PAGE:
the largest obstacle Romer faces, by his own admission, still remains: he has to find countries willing to play the role of Britain in Hong Kong. Despite the good arguments that Romer makes for his vision, the responsibilities entailed in Empire 2.0 are not popular. How would a rich government contend with the shantytowns that might spring up around the borders of a charter city? Would it deport the inhabitants, and be accused of human-rights abuses? Or tolerate them and allow its oasis to be overrun with people who don’t respect its city charter? And what would the foreign trustee do if its host tried to nullify the lease? Would it defend its development experiment with an expeditionary army, as Margaret Thatcher defended the Falklands? A top official at one of Europe’s aid agencies told me, “Since we are responsible for our remaining overseas territories, I can tell you there is much grief in running these things. I would be surprised if Romer gets any takers.”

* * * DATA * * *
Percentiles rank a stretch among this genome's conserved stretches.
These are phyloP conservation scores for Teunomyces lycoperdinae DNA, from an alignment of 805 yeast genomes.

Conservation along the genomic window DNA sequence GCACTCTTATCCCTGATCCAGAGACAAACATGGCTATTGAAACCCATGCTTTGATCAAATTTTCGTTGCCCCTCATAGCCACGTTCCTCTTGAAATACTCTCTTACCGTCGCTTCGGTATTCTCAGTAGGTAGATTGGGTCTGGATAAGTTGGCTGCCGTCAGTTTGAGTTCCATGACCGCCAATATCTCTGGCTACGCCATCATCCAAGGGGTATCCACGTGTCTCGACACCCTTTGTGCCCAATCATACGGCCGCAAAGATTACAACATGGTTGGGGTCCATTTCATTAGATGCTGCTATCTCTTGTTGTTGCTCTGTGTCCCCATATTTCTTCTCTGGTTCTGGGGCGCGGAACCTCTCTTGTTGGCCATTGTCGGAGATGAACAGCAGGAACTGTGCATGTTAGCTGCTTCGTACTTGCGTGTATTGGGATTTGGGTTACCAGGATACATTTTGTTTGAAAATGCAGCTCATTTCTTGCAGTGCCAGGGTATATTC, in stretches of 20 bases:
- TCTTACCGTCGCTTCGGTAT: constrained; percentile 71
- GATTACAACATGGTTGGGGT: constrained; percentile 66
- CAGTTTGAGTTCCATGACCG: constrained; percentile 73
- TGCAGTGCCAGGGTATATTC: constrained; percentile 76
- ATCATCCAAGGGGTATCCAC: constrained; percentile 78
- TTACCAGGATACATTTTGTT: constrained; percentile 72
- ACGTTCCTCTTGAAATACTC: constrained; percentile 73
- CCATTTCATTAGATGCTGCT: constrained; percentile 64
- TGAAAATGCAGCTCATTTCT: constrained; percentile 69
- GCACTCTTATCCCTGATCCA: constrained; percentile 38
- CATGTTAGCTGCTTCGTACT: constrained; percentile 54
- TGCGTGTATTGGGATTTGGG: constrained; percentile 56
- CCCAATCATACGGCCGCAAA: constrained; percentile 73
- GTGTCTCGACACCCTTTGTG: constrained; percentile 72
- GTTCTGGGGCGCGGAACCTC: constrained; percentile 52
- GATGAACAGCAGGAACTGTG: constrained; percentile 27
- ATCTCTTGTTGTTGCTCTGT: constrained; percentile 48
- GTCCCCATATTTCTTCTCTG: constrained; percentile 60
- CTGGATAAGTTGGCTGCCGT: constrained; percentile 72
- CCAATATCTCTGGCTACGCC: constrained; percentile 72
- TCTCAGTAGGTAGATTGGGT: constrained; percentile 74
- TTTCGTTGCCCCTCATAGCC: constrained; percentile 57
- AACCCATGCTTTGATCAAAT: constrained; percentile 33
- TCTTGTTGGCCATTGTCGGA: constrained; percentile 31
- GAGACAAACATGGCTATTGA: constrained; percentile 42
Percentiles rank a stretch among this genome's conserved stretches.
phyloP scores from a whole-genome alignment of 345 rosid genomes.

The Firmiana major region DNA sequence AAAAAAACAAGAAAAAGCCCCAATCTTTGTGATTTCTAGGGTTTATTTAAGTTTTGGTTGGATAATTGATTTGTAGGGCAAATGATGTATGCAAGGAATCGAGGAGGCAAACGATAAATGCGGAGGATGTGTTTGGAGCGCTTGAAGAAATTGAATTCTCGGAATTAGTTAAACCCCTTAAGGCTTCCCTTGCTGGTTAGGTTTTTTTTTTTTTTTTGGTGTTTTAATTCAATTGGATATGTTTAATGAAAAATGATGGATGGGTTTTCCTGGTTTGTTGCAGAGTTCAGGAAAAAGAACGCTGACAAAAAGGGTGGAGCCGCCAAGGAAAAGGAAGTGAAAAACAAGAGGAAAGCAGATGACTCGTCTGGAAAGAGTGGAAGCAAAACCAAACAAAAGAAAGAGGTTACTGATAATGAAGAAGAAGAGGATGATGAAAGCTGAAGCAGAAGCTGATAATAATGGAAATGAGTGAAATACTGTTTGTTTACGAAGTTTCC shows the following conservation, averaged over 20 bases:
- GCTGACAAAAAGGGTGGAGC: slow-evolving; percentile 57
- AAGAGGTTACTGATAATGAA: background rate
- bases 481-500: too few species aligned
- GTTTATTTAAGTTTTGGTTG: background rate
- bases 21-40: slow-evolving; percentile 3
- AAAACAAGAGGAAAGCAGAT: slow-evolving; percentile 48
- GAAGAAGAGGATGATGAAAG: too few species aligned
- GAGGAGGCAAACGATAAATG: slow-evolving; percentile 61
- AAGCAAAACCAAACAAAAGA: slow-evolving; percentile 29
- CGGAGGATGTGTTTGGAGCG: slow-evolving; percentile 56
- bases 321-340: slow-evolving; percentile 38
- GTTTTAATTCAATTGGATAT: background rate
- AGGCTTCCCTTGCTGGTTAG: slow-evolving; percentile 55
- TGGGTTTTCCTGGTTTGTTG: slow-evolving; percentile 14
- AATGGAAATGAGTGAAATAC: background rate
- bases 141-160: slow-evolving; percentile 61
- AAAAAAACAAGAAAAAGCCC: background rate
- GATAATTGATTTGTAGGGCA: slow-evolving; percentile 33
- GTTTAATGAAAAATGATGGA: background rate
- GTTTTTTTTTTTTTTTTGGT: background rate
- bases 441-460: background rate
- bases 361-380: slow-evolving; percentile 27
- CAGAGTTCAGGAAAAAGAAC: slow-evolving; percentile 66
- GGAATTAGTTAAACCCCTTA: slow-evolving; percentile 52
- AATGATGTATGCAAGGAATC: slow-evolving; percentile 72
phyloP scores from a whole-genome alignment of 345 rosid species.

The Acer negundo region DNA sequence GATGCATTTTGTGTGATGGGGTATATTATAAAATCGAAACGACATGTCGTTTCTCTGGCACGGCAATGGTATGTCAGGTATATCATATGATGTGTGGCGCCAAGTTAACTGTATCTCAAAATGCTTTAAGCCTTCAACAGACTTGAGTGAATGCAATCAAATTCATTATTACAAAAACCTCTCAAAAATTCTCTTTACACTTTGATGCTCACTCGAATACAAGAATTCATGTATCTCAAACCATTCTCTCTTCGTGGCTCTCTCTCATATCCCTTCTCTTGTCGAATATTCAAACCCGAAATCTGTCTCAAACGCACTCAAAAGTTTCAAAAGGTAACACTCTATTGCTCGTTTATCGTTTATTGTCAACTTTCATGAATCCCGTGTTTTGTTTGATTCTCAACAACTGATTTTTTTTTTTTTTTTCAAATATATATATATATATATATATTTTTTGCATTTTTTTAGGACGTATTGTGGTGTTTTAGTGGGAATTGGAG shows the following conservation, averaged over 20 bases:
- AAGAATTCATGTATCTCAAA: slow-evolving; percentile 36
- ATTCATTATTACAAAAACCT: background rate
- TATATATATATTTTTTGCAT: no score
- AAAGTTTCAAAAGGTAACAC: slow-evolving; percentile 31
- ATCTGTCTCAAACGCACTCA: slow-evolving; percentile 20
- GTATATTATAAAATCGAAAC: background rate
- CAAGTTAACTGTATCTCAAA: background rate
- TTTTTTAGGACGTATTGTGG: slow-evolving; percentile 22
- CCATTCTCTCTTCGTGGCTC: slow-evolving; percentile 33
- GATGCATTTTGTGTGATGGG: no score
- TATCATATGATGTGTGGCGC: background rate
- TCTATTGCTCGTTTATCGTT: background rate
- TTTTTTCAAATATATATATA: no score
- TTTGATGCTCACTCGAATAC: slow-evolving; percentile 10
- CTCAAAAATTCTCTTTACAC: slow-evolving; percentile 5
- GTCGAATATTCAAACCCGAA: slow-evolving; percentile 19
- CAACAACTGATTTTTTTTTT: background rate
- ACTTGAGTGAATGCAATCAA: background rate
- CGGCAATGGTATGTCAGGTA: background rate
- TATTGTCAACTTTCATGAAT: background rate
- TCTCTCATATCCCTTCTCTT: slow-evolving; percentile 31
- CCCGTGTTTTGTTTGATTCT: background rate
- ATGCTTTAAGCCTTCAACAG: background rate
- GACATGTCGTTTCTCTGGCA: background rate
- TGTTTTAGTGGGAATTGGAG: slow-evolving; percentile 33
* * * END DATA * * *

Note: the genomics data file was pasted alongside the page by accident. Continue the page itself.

According to an announcement on his own blog, Romer is now headed to the World Bank.
There, Romer will be able to develop his imperial scheme—and, presumably, as I described his work last year, eliminate political “mathiness” and steer the focus of attention to “nonrival ideas” and away from capital and the real problems of growth within capitalist economies.